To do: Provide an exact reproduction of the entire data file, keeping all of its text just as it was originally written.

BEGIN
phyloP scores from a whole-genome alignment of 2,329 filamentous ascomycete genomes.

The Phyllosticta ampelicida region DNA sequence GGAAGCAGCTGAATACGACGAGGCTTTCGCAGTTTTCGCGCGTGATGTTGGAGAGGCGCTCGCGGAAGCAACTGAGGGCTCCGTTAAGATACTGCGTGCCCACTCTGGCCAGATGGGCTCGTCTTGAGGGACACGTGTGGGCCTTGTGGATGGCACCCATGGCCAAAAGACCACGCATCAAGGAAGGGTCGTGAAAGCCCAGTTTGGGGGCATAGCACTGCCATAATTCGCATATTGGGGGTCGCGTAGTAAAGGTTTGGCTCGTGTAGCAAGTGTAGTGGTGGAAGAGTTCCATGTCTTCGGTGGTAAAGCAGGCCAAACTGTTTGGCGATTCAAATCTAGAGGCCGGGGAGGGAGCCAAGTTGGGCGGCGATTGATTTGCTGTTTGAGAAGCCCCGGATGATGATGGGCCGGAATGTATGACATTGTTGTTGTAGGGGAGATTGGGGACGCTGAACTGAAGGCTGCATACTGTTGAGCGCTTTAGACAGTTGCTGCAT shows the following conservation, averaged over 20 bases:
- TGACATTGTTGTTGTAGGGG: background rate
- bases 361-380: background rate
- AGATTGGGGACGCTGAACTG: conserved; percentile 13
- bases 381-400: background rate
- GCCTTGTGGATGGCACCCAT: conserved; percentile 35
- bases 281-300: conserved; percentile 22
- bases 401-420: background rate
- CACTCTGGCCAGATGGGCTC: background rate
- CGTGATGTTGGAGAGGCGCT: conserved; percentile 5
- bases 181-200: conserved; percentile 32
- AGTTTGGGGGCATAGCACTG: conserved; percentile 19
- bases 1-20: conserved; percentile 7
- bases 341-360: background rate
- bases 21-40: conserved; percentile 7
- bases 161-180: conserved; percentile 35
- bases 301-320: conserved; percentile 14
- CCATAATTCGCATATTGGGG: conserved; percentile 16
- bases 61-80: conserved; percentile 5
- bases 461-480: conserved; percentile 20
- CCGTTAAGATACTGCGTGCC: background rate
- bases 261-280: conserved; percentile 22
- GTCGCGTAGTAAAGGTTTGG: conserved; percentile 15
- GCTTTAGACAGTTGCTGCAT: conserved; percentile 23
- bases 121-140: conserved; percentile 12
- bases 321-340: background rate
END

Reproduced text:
phyloP scores from a whole-genome alignment of 2,329 filamentous ascomycete genomes.

The Phyllosticta ampelicida region DNA sequence GGAAGCAGCTGAATACGACGAGGCTTTCGCAGTTTTCGCGCGTGATGTTGGAGAGGCGCTCGCGGAAGCAACTGAGGGCTCCGTTAAGATACTGCGTGCCCACTCTGGCCAGATGGGCTCGTCTTGAGGGACACGTGTGGGCCTTGTGGATGGCACCCATGGCCAAAAGACCACGCATCAAGGAAGGGTCGTGAAAGCCCAGTTTGGGGGCATAGCACTGCCATAATTCGCATATTGGGGGTCGCGTAGTAAAGGTTTGGCTCGTGTAGCAAGTGTAGTGGTGGAAGAGTTCCATGTCTTCGGTGGTAAAGCAGGCCAAACTGTTTGGCGATTCAAATCTAGAGGCCGGGGAGGGAGCCAAGTTGGGCGGCGATTGATTTGCTGTTTGAGAAGCCCCGGATGATGATGGGCCGGAATGTATGACATTGTTGTTGTAGGGGAGATTGGGGACGCTGAACTGAAGGCTGCATACTGTTGAGCGCTTTAGACAGTTGCTGCAT shows the following conservation, averaged over 20 bases:
- TGACATTGTTGTTGTAGGGG: background rate
- bases 361-380: background rate
- AGATTGGGGACGCTGAACTG: conserved; percentile 13
- bases 381-400: background rate
- GCCTTGTGGATGGCACCCAT: conserved; percentile 35
- bases 281-300: conserved; percentile 22
- bases 401-420: background rate
- CACTCTGGCCAGATGGGCTC: background rate
- CGTGATGTTGGAGAGGCGCT: conserved; percentile 5
- bases 181-200: conserved; percentile 32
- AGTTTGGGGGCATAGCACTG: conserved; percentile 19
- bases 1-20: conserved; percentile 7
- bases 341-360: background rate
- bases 21-40: conserved; percentile 7
- bases 161-180: conserved; percentile 35
- bases 301-320: conserved; percentile 14
- CCATAATTCGCATATTGGGG: conserved; percentile 16
- bases 61-80: conserved; percentile 5
- bases 461-480: conserved; percentile 20
- CCGTTAAGATACTGCGTGCC: background rate
- bases 261-280: conserved; percentile 22
- GTCGCGTAGTAAAGGTTTGG: conserved; percentile 15
- GCTTTAGACAGTTGCTGCAT: conserved; percentile 23
- bases 121-140: conserved; percentile 12
- bases 321-340: background rate